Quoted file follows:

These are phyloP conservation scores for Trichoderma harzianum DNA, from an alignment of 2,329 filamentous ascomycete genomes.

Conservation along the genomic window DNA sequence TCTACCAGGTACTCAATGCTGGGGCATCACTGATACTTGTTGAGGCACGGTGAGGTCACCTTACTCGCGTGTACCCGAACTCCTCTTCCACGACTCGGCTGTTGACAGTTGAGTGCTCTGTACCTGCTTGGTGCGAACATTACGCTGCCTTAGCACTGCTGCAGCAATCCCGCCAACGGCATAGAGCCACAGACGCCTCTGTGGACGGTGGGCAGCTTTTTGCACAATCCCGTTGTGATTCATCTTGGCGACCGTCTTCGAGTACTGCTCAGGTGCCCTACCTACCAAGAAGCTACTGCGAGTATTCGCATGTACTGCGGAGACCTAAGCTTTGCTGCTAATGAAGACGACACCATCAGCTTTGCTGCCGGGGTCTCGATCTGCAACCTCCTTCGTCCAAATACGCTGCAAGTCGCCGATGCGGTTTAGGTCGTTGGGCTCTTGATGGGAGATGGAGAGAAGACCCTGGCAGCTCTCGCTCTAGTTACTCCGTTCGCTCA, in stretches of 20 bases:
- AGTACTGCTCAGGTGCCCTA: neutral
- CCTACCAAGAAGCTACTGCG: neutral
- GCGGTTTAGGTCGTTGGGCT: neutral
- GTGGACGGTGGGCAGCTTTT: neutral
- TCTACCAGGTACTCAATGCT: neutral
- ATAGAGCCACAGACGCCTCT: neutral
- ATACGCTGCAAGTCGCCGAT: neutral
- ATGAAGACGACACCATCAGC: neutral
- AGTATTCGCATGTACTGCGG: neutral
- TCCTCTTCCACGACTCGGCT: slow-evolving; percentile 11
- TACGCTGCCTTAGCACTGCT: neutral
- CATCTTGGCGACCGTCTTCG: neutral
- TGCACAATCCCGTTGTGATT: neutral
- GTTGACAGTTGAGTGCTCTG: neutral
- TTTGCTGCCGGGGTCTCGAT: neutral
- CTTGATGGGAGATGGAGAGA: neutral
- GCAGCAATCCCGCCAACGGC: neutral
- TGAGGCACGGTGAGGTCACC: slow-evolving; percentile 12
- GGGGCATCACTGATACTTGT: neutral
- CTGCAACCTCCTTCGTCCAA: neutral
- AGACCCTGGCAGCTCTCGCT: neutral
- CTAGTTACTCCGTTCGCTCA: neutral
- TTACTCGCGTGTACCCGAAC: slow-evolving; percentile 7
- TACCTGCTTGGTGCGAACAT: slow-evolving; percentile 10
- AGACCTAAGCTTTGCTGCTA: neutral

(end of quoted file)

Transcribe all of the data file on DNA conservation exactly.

These are phyloP conservation scores for Trichoderma harzianum DNA, from an alignment of 2,329 filamentous ascomycete genomes.

Conservation along the genomic window DNA sequence TCTACCAGGTACTCAATGCTGGGGCATCACTGATACTTGTTGAGGCACGGTGAGGTCACCTTACTCGCGTGTACCCGAACTCCTCTTCCACGACTCGGCTGTTGACAGTTGAGTGCTCTGTACCTGCTTGGTGCGAACATTACGCTGCCTTAGCACTGCTGCAGCAATCCCGCCAACGGCATAGAGCCACAGACGCCTCTGTGGACGGTGGGCAGCTTTTTGCACAATCCCGTTGTGATTCATCTTGGCGACCGTCTTCGAGTACTGCTCAGGTGCCCTACCTACCAAGAAGCTACTGCGAGTATTCGCATGTACTGCGGAGACCTAAGCTTTGCTGCTAATGAAGACGACACCATCAGCTTTGCTGCCGGGGTCTCGATCTGCAACCTCCTTCGTCCAAATACGCTGCAAGTCGCCGATGCGGTTTAGGTCGTTGGGCTCTTGATGGGAGATGGAGAGAAGACCCTGGCAGCTCTCGCTCTAGTTACTCCGTTCGCTCA, in stretches of 20 bases:
- AGTACTGCTCAGGTGCCCTA: neutral
- CCTACCAAGAAGCTACTGCG: neutral
- GCGGTTTAGGTCGTTGGGCT: neutral
- GTGGACGGTGGGCAGCTTTT: neutral
- TCTACCAGGTACTCAATGCT: neutral
- ATAGAGCCACAGACGCCTCT: neutral
- ATACGCTGCAAGTCGCCGAT: neutral
- ATGAAGACGACACCATCAGC: neutral
- AGTATTCGCATGTACTGCGG: neutral
- TCCTCTTCCACGACTCGGCT: slow-evolving; percentile 11
- TACGCTGCCTTAGCACTGCT: neutral
- CATCTTGGCGACCGTCTTCG: neutral
- TGCACAATCCCGTTGTGATT: neutral
- GTTGACAGTTGAGTGCTCTG: neutral
- TTTGCTGCCGGGGTCTCGAT: neutral
- CTTGATGGGAGATGGAGAGA: neutral
- GCAGCAATCCCGCCAACGGC: neutral
- TGAGGCACGGTGAGGTCACC: slow-evolving; percentile 12
- GGGGCATCACTGATACTTGT: neutral
- CTGCAACCTCCTTCGTCCAA: neutral
- AGACCCTGGCAGCTCTCGCT: neutral
- CTAGTTACTCCGTTCGCTCA: neutral
- TTACTCGCGTGTACCCGAAC: slow-evolving; percentile 7
- TACCTGCTTGGTGCGAACAT: slow-evolving; percentile 10
- AGACCTAAGCTTTGCTGCTA: neutral